Saturday, July 21, 2012

[Review] Ugly To Start WIth by John Michael Cummings

Title: Ugly To Start With
Author: John Michael Cummings
Published: October 1st 2011 by West Virginia University Press
Genre: Young Adult, Historical, Realistic.
Rating: ★★★
Goodreads summary:
Jason Stevens is growing up in picturesque, historic Harpers Ferry, West Virginia in the 1970s. Back when the roads are smaller, the cars slower, the people more colorful, and Washington, D.C. is way across the mountains—a winding sixty-five miles away.

Jason dreams of going to art school in the city, but he must first survive his teenage years. He witnesses a street artist from Italy charm his mother from the backseat of the family car. He stands up to an abusive husband—and then feels sorry for the jerk. He puts up with his father’s hard-skulled backwoods ways, his grandfather’s showy younger wife, and the fist-throwing schoolmates and eccentric mountain characters that make up Harpers Ferry—all topped off by a basement art project with a girl from the poor side of town.

Ugly to Start With punctuates the exuberant highs, bewildering midpoints, and painful lows of growing up, and affirms that adolescent dreams and desires are often fulfilled in surprising ways.
*Thanks to the author for sending me a copy of this ebook in exchange for my honest review*

Emma's thoughts:

Ugly To Start With is not a novel, but a compilation of short stories John Cummings had previously written. However, they all follow the life of Jason Steven growing up in the 70's. I'm not one for reading historical fiction, but it was beyond fascinating to see how the way people lived back then. 

That being said, Jason leads no typical life even back then. From the very first chapter, it's evident that his family has problems every family does, and even more. Jason, out of his two brothers, is the one his father seems to pick on most, and is his mother's favourite. His father is slightly abusive and too aggressive and you can see how that's affected Jason as a person. 

Each chapter deals with a completely different situation in Jason's life. I had trouble keeping up with the pace. It tended to jump from place to place with no obvious start or end. However, each chapter individually was written in a beautiful prose, clear and detailed.

I think the most memorable chapter for me was Ugly To Start With, which is the third chapter. John Cummings talks of a beautiful stray cat with thick white fur. It was welcome to the Steven's household, often keeping Jason company. That was until the day the cat got into fights with the neighbouring cats and ultimately got her perfectly white fur marred with blood. Tainted by the violence, the Steven's no longer wanted her near.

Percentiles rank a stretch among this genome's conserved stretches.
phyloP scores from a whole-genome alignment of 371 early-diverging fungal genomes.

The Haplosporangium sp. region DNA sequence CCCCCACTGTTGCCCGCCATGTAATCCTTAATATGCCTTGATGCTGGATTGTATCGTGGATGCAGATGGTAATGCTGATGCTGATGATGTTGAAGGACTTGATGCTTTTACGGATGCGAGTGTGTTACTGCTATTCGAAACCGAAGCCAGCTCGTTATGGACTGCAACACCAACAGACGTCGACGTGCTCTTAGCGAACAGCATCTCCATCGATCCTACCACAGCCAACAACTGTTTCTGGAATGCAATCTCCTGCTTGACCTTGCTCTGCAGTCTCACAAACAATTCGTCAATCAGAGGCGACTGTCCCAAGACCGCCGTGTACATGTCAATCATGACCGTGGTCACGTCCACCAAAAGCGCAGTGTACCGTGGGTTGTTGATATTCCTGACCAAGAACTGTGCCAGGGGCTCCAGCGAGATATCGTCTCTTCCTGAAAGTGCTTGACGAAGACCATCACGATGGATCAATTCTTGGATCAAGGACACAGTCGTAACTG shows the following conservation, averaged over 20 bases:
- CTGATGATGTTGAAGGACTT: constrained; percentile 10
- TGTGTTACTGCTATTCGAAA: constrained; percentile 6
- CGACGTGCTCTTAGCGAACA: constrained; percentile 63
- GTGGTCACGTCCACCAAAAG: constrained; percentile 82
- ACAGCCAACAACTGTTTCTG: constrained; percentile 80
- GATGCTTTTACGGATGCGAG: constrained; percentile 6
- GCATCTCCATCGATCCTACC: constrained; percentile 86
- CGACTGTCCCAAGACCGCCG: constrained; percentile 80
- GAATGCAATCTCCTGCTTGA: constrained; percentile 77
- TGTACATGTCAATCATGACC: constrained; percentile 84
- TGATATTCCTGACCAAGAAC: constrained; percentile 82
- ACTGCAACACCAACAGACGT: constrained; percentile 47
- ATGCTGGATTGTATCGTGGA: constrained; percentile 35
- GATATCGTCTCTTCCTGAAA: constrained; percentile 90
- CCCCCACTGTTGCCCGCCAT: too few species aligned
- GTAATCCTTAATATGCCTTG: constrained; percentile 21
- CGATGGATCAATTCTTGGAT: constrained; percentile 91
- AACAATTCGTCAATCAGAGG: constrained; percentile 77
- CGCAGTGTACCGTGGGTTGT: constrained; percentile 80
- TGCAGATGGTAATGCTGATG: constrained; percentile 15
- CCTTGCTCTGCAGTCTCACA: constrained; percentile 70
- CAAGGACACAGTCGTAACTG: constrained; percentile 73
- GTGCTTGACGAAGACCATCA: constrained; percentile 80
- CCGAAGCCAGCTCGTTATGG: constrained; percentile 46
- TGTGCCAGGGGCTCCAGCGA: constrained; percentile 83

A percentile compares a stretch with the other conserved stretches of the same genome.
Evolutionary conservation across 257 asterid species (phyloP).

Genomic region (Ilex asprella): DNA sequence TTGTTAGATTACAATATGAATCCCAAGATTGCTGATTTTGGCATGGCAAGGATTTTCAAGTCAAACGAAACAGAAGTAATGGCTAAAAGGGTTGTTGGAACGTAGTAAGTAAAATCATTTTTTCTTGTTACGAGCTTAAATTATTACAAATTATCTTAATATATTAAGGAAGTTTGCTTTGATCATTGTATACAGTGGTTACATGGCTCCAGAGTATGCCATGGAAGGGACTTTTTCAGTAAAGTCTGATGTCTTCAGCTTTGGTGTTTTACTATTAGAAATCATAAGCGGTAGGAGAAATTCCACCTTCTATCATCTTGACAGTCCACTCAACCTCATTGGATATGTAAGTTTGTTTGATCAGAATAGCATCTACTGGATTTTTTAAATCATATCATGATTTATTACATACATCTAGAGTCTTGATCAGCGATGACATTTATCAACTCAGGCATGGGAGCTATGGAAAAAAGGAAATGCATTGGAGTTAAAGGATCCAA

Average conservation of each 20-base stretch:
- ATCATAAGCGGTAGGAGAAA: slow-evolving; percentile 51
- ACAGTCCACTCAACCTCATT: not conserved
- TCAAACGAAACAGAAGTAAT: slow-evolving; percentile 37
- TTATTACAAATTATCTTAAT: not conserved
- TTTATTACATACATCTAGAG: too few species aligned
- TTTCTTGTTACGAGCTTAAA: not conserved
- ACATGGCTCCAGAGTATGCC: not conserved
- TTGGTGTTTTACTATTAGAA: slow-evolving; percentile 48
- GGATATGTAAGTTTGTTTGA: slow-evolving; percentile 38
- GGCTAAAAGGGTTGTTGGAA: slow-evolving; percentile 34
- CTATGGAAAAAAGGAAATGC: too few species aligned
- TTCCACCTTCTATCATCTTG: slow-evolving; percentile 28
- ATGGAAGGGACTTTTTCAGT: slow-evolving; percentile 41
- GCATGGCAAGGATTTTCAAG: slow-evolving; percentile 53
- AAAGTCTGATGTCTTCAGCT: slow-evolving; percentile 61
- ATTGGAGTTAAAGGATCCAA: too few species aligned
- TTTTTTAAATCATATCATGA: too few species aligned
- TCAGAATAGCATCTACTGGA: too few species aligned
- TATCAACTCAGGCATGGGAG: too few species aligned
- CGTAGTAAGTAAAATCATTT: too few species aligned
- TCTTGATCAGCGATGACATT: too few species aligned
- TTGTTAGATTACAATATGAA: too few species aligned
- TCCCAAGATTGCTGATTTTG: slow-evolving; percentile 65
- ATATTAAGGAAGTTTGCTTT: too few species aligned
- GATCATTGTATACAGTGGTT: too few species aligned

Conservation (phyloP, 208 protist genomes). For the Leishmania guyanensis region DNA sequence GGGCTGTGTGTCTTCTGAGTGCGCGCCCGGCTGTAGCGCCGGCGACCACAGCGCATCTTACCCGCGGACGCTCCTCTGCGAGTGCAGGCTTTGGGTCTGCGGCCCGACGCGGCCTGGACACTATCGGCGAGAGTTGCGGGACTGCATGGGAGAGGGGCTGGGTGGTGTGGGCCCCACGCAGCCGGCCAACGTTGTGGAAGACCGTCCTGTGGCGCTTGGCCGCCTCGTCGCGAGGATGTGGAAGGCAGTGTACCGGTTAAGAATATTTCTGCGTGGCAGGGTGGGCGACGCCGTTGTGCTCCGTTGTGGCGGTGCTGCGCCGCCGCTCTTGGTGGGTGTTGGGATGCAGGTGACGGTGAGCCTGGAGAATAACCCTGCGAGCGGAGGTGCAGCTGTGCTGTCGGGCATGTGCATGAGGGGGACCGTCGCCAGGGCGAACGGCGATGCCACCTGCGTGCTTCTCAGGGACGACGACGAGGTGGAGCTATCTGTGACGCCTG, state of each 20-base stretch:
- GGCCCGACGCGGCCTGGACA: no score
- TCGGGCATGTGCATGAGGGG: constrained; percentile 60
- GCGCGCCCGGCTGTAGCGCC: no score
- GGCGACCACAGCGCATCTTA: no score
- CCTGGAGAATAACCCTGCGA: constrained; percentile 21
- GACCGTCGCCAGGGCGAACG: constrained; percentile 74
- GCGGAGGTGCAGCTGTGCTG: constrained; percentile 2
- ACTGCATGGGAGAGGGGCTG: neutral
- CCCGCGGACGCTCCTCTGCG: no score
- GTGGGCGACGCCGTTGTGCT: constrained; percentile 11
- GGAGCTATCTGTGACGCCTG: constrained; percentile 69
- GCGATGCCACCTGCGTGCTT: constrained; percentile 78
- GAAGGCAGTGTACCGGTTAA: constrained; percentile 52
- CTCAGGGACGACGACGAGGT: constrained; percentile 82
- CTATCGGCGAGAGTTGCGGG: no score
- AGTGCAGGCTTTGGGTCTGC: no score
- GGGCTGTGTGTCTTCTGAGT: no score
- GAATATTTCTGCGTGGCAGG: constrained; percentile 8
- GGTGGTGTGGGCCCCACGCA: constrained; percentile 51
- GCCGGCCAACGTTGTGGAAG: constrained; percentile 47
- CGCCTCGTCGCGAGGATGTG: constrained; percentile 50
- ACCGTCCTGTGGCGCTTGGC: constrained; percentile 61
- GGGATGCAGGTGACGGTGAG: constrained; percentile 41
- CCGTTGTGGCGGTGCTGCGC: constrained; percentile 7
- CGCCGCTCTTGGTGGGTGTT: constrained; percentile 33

Night after night, I heard her crying. A long, painful cry that wouldn't stop. I covered my ears with pillows, but still I could hear it. The Groves' fat cats were picking on her. I opened my window and shot my BB gun into the dark, trying to hit her or whatever was scaring her, to make the whole thing go away.
It's a sad realization that nobody wants to face the unfortunate side of life but everyone has to. There are those 'unspeakable' things that people never want to think of again but demand to be confronted. It's those hardships that people find hardest to overcome. Ugly To Start With is a book full of brilliant moments that are seemingly insignificant but ultimately define the steps in one's life. Unforgettable.

Overall rating: 3 stars~ A beautiful combination of heart-touching short stories.
First:
On our way back from town, Mom and I spotted Ernesto, the new artist in Harpers Ferry, walking along the highway.
Most Memorable:
That's how my family was. Whatever it was, if it was ugly to start with or turned ugly, we were ashamed of it and wanted it to go away.
Teaser:
No one came into our house. All of Harpers Ferry knew that. Dad's rule. Maybe Grandma Jennings came in, if we let her, but nobody else. Maybe Uncle Dave, too. Dad had to let him in, not because he was his brother, but he because he had let him in from the start. That was the only way anyone got into our house, by having done it before.

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